How Federal Budget Policy Affects Generations

Today I’m giving a public talk to and for the Michigan Intergenerational Network. I’ll be discussing how government budget policies and priorities are affecting the generations. This is a topic worthy of an entire college course or even a MOOC, but unfortunately I’ve only got a couple hours at most.  This post isn’t a full explanation and is far from a script for that presentation.  I’m only going to try to list some of the highlights and give the slides.

Budget & Intergenerational Issues

This time it’s different

diagram of earning power vs age for typical person. earning power is concentrated in middle age and transfers needed to childhood and old ageIntergenerational transfers are social programs (usually governmental for good reasons) that collect resources from the working generation(s) in a given year and transfer that value to generations at either end of the lifespan – seniors or children.

In the past when I’ve discussed intergenerational transfers in the Federal budget, I’ve emphasized how the hype about the “insolvency” of Social Security or its supposed impending bankruptcy was overblown. There is no real economic or necessary budgetary/monetary reason why Social Security or Medicare or public education or any of the other intergenerational programs should be in jeopardy.  Things are different now. I wasn’t wrong then. Financially, the system is operating fairly well. As I’ve said for years, there’s a strong chance of needing to make some minor tweaks in maybe 5-10 years, but it’s nothing that should cause us to panic and cut benefits now.  There still isn’t a financial reason.

Instead of keep calm and look at the facts, a sign for "be concerned and get active"But there’s political reasons for fear now. So instead of keeping calm (always good advice, BTW) I’m switching to “be concerned and get active”.

To understand why we need to get active and be concerned, we need to understand how political budget rhetoric and processes suck us into a big game, a game that pits each generation against the others instead of bonding.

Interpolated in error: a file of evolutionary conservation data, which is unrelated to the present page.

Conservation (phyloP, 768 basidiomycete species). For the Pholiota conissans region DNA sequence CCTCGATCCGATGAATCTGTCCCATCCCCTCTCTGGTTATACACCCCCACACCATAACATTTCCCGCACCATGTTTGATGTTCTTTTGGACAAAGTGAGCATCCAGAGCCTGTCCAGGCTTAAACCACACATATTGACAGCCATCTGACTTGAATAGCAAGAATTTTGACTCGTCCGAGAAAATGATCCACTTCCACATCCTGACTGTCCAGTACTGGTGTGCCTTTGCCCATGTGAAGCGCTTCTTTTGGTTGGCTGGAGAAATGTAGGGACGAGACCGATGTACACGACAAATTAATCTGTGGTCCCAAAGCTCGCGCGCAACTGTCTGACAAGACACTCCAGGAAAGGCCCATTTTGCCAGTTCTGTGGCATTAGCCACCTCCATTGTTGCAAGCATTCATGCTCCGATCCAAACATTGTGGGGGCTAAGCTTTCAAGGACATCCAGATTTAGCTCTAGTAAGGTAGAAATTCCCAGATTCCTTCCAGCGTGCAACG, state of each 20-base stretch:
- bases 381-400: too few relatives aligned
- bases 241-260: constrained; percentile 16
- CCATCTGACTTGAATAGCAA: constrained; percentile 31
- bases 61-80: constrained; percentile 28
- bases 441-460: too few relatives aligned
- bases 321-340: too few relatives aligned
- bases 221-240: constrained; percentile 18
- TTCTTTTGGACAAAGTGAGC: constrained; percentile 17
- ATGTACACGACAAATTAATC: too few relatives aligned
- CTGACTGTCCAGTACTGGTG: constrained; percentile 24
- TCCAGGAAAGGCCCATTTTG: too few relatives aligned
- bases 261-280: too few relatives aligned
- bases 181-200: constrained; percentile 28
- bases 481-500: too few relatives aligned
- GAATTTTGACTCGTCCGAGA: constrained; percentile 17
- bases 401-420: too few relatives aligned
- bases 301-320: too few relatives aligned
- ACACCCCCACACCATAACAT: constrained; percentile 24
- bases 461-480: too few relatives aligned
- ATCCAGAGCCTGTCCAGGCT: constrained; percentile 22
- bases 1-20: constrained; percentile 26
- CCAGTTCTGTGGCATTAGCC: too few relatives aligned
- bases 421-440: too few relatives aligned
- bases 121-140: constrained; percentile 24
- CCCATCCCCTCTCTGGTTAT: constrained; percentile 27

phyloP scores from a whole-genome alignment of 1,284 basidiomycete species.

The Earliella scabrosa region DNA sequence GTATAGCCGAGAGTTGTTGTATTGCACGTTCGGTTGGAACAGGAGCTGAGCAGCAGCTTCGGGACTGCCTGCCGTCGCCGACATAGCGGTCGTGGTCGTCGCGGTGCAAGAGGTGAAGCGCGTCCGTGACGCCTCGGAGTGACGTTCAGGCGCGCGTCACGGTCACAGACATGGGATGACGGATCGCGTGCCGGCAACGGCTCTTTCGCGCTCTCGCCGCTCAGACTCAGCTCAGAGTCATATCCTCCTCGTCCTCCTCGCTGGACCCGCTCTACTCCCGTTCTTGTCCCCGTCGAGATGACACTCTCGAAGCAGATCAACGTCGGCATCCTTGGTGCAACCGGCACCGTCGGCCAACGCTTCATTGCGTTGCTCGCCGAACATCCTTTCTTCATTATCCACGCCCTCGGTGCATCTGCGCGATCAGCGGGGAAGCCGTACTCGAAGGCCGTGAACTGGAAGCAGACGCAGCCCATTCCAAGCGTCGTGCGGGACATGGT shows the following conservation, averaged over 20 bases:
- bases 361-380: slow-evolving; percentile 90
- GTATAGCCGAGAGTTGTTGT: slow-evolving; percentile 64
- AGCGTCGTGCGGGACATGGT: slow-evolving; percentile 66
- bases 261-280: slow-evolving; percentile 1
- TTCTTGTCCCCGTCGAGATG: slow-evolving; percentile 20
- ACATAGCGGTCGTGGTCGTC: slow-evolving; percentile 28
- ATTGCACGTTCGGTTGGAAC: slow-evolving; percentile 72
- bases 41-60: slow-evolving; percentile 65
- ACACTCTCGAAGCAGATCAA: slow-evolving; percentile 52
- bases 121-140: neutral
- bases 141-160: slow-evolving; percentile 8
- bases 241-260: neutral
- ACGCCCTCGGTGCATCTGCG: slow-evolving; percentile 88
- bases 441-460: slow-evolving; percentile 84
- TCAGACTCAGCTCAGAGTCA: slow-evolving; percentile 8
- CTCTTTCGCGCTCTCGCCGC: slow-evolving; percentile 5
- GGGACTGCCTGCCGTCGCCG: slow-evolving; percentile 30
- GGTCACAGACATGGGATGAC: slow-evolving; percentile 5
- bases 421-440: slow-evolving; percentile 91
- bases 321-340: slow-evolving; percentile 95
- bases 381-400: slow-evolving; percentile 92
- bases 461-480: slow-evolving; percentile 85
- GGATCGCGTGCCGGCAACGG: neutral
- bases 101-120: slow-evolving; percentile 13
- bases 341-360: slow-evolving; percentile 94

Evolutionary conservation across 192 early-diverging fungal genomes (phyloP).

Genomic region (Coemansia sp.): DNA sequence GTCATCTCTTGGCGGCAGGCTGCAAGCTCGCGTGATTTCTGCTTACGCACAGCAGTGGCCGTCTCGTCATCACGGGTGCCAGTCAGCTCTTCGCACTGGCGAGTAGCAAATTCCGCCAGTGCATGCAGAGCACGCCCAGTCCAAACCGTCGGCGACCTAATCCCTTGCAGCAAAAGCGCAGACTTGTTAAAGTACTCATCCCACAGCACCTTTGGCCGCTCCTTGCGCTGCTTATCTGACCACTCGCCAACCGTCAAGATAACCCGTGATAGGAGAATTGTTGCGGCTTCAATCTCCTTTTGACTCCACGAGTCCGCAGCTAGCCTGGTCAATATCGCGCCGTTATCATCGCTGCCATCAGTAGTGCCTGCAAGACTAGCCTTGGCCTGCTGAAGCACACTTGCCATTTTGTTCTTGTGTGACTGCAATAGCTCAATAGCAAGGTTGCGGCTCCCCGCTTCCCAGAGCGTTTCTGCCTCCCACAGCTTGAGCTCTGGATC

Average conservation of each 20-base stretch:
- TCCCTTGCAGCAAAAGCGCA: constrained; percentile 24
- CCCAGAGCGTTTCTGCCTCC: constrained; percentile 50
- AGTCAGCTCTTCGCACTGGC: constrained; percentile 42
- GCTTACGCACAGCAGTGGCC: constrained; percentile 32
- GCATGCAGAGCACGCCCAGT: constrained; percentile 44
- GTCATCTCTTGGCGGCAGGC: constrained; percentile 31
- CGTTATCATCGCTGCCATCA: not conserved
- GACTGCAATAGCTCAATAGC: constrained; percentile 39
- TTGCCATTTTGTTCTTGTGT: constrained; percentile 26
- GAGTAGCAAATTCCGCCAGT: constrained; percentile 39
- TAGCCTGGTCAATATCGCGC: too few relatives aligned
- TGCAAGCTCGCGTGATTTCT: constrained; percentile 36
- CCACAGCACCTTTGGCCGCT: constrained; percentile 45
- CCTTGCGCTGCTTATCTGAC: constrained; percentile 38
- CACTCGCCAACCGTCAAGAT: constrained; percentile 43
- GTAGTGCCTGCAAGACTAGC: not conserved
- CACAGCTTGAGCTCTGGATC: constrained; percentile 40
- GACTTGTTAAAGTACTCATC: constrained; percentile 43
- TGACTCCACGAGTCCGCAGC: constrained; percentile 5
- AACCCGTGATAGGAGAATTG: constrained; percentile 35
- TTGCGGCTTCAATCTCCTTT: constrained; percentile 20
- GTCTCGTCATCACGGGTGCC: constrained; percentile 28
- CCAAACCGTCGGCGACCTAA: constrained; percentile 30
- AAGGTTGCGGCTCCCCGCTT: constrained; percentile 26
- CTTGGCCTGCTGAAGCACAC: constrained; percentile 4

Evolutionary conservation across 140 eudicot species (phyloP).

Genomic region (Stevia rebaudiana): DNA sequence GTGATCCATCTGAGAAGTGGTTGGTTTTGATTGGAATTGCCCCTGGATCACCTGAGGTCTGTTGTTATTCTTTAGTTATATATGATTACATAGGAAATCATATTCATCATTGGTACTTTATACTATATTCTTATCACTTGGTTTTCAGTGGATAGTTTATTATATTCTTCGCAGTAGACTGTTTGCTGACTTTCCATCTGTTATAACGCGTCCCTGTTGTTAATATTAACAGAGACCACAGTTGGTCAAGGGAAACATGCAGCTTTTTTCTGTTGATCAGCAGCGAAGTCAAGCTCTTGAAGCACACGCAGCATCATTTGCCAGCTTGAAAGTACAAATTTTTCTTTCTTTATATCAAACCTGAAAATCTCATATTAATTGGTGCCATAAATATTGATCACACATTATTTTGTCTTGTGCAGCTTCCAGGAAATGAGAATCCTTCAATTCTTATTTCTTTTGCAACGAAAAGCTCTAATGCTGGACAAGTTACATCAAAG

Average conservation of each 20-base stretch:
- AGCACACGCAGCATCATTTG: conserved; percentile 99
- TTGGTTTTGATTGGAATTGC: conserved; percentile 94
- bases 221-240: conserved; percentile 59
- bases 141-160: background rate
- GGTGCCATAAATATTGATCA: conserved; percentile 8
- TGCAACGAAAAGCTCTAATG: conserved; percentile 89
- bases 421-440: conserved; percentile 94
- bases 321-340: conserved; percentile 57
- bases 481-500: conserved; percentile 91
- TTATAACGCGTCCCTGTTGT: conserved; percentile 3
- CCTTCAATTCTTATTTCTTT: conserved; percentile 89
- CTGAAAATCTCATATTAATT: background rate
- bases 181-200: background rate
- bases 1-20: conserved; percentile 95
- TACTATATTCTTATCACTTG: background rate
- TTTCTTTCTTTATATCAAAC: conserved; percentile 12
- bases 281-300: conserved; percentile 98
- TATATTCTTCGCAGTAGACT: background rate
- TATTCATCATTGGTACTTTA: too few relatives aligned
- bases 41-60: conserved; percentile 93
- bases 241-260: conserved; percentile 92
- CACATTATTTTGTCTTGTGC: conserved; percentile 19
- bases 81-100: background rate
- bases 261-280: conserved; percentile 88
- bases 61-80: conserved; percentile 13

Budget and Policy

There’s a gap between the supposed process for creating the federal budget and the actual process. Supposedly,  both houses of Congress, reacting to a recommendation proposal from the President, create a budget resolution that sets out spending and tai xing parameters and goals. Then many committees in both houses of Congress spend most of each year preparing detailed appropriations bills that eventually the President signs and then federal agencies are authorized to spend the money.

In reality, there’s increasingly a heated rhetoric amongst politicians using emotionally-laden trigger words to posture for political advantage. Meanwhile high-paid lobbyists work with Congressional staffers behind closed doors and craft the actual language of the spending bills. Usually Congress can’t get this done in time and kicks the can down the road with short-term “continuing resolutions” until, like this 2018 fiscal year, it finally passes an “Omnibus” spending bill for 2018 almost half-way through the year. When they vote on the bill virtually no one is able to read the actual language of the 2000 plus bill before voting.

All this matters because we really only have 3 broad categories of policy with which the government can strongly affect macroecomomics performance: fiscal spending, tax, and monetary (interest rates) policies.  The budget covers fiscal spending and taxing. The Federal Reserve handles monetary.

Taxes for 2018

The big news for 2018 was the comprehensive, or at least wide-ranging, tax reform bill passed in December 2017 for effect in calendar year 2018. This bill continues and greatly accelerates a long-run trend dating back to the sixties of decreasing corporate taxes and a significant shift towards regressive, payroll taxes.  In 1967, corporations paid as much as in taxes, approximately 24% as workers did via payroll taxes. In addition, workers also shouldered  42% of federal revenues via income taxes.  Today, corporations are well below 10% and dropping.  Meanwhile the workers now pay for over 80% of federal taxes via a mix of income and payroll taxes.